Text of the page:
NEW YORK — All the Don Draper liquid lunching and Wolf of Wall Street champagne-popping come with a price: a big, fat hangover.
Advertising ranks atop the prestigious list of the most hungover industries, according to The Hangover Club, a New York City-based company that sends nurses to homes and offices toting intravenous hydration and other medicine to relieve those who were over-served the night before. The service, which delivers IV electrolytes, headache and nausea medicine and various vitamins, can cost up to $250.
The finance industry came in a close second, followed by corporate law, internet/media and finally, public relations, the survey showed, which included about 500 of The Hangover Club’s clients.
It’s no wonder that these fields top the list, according to The Hangover Club’s co-founder, Asa Kitfield, because they’re centered around entertaining clients. Before he got into the on-demand hangover business last year, Kitfield spent several nights each week partying in his digital advertising job.
“When clients have big budgets with you, they want to be entertained,” he said. “The same thing goes for finance and these lawyers. We would go out pretty hard and the next day would be rough.”
New York’s IV hangover bubble
Kitfield’s is one of many services that now cater to tired, not-so-poor, huddled masses of those who had one-too-many cocktails.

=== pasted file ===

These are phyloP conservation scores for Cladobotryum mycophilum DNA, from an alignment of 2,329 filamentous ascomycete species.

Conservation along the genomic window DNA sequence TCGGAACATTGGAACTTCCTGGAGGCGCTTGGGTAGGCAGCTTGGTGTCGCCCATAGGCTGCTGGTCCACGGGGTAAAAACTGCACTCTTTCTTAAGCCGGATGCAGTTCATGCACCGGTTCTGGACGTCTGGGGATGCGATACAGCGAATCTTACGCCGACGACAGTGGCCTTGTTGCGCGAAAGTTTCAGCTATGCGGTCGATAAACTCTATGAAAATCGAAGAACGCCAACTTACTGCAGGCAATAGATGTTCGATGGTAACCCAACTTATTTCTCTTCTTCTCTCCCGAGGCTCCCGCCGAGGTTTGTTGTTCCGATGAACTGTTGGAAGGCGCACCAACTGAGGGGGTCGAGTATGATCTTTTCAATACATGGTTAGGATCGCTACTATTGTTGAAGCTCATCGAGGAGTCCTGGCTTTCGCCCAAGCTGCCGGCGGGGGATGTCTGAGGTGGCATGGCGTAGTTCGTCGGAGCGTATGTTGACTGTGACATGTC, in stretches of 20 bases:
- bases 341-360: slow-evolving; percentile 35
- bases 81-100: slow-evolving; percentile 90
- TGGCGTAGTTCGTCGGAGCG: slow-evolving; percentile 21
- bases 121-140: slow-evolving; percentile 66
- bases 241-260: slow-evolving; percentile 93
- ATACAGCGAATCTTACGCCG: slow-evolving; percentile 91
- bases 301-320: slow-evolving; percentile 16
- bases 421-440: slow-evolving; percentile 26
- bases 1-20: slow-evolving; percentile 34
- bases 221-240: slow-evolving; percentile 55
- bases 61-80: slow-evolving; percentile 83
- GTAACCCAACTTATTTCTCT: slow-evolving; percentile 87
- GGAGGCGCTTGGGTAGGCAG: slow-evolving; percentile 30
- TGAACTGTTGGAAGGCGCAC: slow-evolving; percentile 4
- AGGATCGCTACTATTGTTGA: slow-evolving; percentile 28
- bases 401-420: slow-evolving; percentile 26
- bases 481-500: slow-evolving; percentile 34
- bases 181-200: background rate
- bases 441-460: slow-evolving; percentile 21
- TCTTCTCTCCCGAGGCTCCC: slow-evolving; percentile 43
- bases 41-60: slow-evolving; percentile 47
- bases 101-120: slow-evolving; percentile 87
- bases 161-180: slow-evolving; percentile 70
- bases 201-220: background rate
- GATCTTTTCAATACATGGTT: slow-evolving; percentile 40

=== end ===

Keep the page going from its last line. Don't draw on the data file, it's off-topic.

Back in 2013, a New York urologist and his surgical resident son started The I.V. Doctor, peddling their electrolyte, anti-nausea and headache medicine, pro-recovery cocktail to offices in the financial district and mansions in the Hamptons. Since then, a number of businesses like The Hangover Club have cropped up, all marketing some variation of instant, in-home hydration that will have you back on your game within an hour.
For all the new supply, there seems to be enough demand to go around. Kitfield said that since The Hangover Club started nine months ago, his business has doubled every month. In May, he said they did about 300 IV drips.
He already has about 30 nurses working for him, either on a full-time or part-time basis, and is seeking funding to open a physical location in the city. The hope then, he says, would be to franchise.
“We’ve had an incredible response with our customers,” he said. “And a ton of franchising requests.”